I define perspective as the trait which enables us to understand ourselves and our place in the universe. Politics, on the other hand, is the furthering of one’s idea on a basis other than merit.
Most of us experience some form of politics in our workplaces, non-profits or community projects. Some of us experience it in our homes.
I have heard it said that politics simply requires two people in a room. Sadly, that is often true.
There is a strong correlation between a lack of perspective and an individual’s propensity to engage in politics.
As a friend beautifully expressed it:
“It strikes me that the narrower one’s world-view is, the less perspective one has and the higher one’s propensity for politics in that narrow arena. E.g., the power-hungry mother-in-law whose entire world revolves around a household will be Machiavellian in creating wedges in the family.”
I have also observed a strong correlation between a lack of perspective and unhappiness. The causation there is straightforward, narrow views and constant politics do not a happy life make.
If that is the case, where does perspective come from? And, how can we get more of it?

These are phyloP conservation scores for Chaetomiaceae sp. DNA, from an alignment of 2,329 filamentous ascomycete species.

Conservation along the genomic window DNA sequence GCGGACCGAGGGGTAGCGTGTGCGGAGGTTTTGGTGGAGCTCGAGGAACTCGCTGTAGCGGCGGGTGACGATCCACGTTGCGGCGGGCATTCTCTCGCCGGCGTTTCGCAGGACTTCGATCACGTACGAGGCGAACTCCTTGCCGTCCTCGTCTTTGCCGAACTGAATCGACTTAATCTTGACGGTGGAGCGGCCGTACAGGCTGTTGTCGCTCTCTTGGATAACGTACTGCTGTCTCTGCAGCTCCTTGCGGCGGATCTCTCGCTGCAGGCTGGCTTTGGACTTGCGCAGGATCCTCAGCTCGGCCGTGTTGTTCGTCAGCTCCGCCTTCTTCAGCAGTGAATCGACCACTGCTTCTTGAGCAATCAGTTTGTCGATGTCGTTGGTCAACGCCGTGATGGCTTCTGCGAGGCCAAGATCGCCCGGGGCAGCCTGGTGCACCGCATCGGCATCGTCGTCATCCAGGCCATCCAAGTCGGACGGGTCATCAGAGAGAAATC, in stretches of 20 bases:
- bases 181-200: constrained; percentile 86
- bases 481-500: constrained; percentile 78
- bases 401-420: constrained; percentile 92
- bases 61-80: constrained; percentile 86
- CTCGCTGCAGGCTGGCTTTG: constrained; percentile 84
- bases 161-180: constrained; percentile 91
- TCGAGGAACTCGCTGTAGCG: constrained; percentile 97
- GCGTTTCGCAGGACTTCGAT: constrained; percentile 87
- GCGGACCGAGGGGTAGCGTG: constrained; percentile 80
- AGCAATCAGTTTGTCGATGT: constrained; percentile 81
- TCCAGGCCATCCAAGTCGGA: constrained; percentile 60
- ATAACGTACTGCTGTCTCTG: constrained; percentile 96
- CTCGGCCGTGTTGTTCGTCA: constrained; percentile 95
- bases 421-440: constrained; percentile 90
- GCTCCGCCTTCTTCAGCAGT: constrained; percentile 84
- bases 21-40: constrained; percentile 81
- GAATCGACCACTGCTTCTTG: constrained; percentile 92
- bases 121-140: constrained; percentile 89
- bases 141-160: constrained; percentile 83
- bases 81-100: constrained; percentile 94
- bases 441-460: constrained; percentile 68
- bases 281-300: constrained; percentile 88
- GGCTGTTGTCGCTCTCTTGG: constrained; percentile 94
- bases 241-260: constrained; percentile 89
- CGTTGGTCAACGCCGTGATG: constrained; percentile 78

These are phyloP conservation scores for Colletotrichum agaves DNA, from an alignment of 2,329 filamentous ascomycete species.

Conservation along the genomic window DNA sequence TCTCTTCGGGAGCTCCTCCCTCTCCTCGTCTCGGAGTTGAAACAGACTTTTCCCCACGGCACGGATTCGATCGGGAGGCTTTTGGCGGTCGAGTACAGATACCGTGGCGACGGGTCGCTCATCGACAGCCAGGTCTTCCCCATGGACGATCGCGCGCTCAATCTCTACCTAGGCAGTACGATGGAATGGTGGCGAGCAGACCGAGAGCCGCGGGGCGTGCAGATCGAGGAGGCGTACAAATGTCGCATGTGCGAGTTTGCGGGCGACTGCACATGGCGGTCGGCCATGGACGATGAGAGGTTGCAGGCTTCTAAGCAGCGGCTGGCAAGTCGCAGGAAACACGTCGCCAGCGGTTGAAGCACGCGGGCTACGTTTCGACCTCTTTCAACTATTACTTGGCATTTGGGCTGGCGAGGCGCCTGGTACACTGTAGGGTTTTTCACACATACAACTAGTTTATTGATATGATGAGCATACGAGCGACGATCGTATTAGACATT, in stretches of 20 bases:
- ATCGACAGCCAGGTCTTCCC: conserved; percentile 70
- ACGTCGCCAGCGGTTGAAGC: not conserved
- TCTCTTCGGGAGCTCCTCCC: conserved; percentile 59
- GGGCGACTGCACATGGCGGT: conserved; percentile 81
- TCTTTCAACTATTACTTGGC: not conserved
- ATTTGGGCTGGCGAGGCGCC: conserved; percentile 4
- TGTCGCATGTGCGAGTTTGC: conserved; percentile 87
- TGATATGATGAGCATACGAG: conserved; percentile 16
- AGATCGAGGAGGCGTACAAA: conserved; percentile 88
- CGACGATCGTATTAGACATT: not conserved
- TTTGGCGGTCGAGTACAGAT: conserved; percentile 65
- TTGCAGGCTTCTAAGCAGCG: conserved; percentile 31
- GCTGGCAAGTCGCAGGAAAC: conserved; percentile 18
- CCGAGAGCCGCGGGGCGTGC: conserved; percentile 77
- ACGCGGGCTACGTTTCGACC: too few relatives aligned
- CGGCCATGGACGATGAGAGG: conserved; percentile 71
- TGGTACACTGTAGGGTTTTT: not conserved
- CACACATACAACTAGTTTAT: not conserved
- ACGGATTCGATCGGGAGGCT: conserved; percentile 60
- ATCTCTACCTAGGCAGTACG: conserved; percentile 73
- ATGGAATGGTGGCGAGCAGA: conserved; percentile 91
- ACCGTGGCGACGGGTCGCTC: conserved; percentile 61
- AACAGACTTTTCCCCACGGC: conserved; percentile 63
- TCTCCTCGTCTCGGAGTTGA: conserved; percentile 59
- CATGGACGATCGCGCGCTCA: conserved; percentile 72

When I think of perspective these days, I think of this Joseph Addison quote.
“When I look upon the tombs of the great, every emotion of envy dies in me; when I read the epitaphs of the beautiful, every inordinate desire goes out; when I meet with the grief of parents upon a tombstone, my heart melts with compassion; when I see the tombs of the parents themselves, I consider the vanity of grieving for those whom we must quickly follow; when I see kings lying by those who deposed them, when I consider rival wits placed side by side, or the men that divided the world with their contests and disputes, I reflect with sorrow and astonishment on the little competitions, factions, and debates of mankind. When I read the several dates of the tombs, of some that died yesterday, and some six hundred years ago, I consider that great Day when we shall all of us be contemporaries, and make our appearance together”
If this does not give us perspective, I don’t know what will.
It follows that I think perspective comes from being acutely aware of our own mortality. That, in turn, brings a strong sense of what actually matters in the really long run.
Dag Hammarskold once said:
“In the last analysis it is our conception of death which decides our answers to all the questions life puts to us.”
This quote sums it up beautifully. If we knew we have five days to live, we would likely go about our work and life very differently. We would pay less attention to petty arguments and turf wars and, instead, lavish attention and care to the things we care about.
If you change the way you look at things, the things you look at change.
That is the approach to life that comes with perspective.
And, it is an approach I have learned to value above all others.